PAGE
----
BETSY came to Dr. Martin for a second — or rather, a sixth — opinion. Over a year, she had seen five other physicians for a “rapid heartbeat” and “feeling stressed.” After extensive testing, she had finally been referred for psychological counseling for an anxiety disorder.
The careful history Dr. Martin took revealed that Betsy was taking an over-the-counter weight loss product that contained ephedrine. (I have changed their names for privacy’s sake.) When she stopped taking the remedy, her symptoms also stopped. Asked why she hadn’t mentioned this information before, she said she’d “never been asked.” Until then, her providers would sooner order tests than take the time to talk with her about the problem.
Betsy’s case was fortunate; poor communication often has much worse consequences. A review of reports by the Joint Commission, a nonprofit that provides accreditation to health care organizations, found that communication failure (rather than a provider’s lack of technical skill) was at the root of over 70 percent of serious adverse health outcomes in hospitals.
A doctor’s ability to explain, listen and empathize has a profound impact on a patient’s care. Yet, as one survey found, two out of every three patients are discharged from the hospital without even knowing their diagnosis. Another study discovered that in over 60 percent of cases, patients misunderstood directions after a visit to their doctor’s office. And on average, physicians wait just 18 seconds before interrupting patients’ narratives of their symptoms. Evidently, we have a long way to go.
Three years ago, my colleagues and I started a program in Harrisburg designed to improve doctors’ communication with their patients. This large urban hospital system serves a city with a population of about 50,000, together with the surrounding metropolitan area of more than 550,000 people.
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Jeffrey R. Ungvary
When we are patients, we want our doctors to make recommendations that are in our best interests as individuals. As physicians, we strive to do the same for our patients.
But financial forces largely hidden from the public are beginning to corrupt care and undermine the bond of trust between doctors and patients. Insurers, hospital networks and regulatory groups have put in place both rewards and punishments that can powerfully influence your doctor’s decisions.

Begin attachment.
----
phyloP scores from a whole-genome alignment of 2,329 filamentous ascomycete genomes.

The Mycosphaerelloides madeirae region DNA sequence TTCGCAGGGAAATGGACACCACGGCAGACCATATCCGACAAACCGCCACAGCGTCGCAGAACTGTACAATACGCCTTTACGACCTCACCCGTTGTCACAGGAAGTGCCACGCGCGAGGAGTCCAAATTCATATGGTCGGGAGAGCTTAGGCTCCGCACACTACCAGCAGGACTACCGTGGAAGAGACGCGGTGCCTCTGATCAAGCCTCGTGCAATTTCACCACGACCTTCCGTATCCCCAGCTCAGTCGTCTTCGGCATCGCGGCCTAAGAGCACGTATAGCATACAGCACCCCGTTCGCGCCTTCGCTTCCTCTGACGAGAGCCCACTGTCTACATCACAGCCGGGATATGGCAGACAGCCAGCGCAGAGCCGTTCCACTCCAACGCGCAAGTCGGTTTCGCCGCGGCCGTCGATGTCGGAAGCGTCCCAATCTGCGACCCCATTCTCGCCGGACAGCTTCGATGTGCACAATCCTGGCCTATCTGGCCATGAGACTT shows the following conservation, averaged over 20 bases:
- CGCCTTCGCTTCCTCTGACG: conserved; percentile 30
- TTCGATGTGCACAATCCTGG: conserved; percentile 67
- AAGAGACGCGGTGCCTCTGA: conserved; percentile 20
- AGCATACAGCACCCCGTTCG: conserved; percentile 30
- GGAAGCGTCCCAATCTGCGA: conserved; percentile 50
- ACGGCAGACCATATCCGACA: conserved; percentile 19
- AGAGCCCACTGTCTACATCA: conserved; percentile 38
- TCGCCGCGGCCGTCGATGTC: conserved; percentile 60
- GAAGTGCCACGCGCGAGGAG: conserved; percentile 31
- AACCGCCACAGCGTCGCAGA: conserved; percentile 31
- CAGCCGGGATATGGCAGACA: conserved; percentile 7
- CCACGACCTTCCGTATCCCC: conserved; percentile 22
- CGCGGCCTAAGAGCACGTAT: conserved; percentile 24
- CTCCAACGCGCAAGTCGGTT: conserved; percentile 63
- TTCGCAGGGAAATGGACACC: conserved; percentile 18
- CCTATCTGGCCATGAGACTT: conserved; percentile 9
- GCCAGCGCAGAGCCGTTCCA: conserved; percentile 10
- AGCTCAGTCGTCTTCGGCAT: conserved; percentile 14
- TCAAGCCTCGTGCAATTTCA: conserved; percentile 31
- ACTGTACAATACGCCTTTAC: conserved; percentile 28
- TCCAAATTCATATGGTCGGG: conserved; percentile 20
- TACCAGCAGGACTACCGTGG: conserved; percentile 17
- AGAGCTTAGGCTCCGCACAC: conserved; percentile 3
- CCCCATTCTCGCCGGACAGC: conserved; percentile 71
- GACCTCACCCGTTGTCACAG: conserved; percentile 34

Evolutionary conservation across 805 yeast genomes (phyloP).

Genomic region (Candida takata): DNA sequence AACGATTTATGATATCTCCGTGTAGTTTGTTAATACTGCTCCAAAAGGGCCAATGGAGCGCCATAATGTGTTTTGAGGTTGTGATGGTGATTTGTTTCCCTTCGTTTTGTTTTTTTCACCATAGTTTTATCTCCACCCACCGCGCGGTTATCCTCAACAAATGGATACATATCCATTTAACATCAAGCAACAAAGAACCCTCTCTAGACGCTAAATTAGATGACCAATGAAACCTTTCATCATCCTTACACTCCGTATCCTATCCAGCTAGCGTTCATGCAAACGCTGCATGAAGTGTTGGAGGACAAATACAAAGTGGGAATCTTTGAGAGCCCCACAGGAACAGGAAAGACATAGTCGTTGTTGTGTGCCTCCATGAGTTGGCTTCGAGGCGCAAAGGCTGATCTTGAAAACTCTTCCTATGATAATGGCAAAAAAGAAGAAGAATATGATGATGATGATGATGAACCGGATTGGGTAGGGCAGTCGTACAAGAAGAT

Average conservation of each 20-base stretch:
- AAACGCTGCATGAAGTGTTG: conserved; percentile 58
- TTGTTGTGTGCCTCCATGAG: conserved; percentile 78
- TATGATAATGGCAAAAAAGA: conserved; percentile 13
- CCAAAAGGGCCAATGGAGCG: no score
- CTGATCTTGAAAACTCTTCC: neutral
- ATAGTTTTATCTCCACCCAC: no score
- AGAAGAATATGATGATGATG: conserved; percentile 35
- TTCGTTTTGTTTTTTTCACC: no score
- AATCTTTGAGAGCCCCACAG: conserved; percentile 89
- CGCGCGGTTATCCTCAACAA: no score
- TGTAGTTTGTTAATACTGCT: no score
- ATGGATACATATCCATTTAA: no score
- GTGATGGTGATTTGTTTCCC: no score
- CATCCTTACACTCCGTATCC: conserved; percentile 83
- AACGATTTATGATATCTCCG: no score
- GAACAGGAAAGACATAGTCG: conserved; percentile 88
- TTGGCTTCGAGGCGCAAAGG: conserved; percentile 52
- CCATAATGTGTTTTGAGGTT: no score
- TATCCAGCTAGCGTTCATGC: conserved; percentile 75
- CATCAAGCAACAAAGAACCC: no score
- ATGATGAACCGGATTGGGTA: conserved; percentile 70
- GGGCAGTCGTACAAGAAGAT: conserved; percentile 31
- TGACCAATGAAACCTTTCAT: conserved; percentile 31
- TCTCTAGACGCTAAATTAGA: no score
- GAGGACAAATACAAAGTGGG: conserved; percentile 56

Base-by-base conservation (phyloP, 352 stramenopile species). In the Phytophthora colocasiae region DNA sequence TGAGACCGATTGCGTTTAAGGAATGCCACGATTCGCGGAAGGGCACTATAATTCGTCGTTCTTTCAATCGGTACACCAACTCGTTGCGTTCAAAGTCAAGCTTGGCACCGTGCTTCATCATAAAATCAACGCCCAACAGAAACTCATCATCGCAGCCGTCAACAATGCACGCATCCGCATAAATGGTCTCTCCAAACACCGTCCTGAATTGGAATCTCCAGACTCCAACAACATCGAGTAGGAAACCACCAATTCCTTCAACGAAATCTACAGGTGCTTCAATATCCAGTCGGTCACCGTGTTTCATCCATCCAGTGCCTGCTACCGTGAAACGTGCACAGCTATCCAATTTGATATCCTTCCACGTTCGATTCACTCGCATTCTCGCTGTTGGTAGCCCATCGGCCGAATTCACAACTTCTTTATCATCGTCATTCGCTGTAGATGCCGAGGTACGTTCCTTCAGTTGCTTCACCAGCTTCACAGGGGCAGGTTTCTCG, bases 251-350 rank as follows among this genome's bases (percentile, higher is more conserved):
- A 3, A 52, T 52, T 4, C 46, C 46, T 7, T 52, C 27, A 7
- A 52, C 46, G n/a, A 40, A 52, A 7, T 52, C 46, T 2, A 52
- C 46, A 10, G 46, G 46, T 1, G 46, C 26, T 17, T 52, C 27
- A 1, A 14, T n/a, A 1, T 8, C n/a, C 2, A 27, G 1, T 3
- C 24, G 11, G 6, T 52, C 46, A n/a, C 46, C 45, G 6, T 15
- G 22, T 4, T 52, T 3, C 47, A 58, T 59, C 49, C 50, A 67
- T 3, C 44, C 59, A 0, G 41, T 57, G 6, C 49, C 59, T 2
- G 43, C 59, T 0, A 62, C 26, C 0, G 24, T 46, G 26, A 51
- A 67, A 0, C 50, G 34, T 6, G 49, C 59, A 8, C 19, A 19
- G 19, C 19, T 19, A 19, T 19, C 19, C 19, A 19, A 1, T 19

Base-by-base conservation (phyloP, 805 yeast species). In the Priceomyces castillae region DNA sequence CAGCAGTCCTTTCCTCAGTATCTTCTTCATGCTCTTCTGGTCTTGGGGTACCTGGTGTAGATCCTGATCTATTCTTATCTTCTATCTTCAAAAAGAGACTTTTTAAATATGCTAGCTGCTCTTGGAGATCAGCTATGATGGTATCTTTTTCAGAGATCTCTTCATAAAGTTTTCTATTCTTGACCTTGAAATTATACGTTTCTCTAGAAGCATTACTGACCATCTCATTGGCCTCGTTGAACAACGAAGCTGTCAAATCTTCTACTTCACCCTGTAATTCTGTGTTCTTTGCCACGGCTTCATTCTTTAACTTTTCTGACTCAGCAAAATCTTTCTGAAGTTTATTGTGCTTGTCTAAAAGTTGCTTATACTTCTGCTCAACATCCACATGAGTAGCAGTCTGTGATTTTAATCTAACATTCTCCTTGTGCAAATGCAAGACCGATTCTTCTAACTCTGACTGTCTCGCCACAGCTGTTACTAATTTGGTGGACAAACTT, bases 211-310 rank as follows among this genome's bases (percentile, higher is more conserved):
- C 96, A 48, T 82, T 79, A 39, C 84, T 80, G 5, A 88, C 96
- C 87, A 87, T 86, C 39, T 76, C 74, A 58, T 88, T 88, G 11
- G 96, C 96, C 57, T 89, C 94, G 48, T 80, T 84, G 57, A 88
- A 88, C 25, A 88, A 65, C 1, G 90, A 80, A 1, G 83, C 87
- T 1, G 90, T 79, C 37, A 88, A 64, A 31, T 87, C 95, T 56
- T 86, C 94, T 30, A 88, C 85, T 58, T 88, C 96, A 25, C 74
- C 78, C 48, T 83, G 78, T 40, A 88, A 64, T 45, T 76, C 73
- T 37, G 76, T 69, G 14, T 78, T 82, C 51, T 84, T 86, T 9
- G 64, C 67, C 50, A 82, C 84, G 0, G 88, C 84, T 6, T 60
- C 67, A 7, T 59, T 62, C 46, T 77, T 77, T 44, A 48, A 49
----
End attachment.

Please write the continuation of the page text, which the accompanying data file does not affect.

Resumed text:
Contracts for medical care that incorporate “pay for performance” direct physicians to meet strict metrics for testing and treatment. These metrics are population-based and generic, and do not take into account the individual characteristics and preferences of the patient or differing expert opinions on optimal practice.
For example, doctors are rewarded for keeping their patients’ cholesterol and blood pressure below certain target levels. For some patients, this is good medicine, but for others the benefits may not outweigh the risks. Treatment with drugs such as statins can cause significant side effects, including muscle pain and increased risk of diabetes. Blood-pressure therapy to meet an imposed target may lead to increased falls and fractures in older patients.
Physicians who meet their designated targets are not only rewarded with a bonus from the insurer but are also given high ratings on insurer websites. Physicians who deviate from such metrics are financially penalized through lower payments and are publicly shamed, listed on insurer websites in a lower tier. Further, their patients may be required to pay higher co-payments.
These measures are clearly designed to coerce physicians to comply with the metrics. Thus doctors may feel pressured to withhold treatment that they feel is required or feel forced to recommend treatment whose risks may outweigh benefits.
It is not just treatment targets but also the particular medications to be used that are now often dictated by insurers. Commonly this is done by assigning a larger co-payment to certain drugs, a negative incentive for patients to choose higher-cost medications.
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Jeffrey R. Ungvary President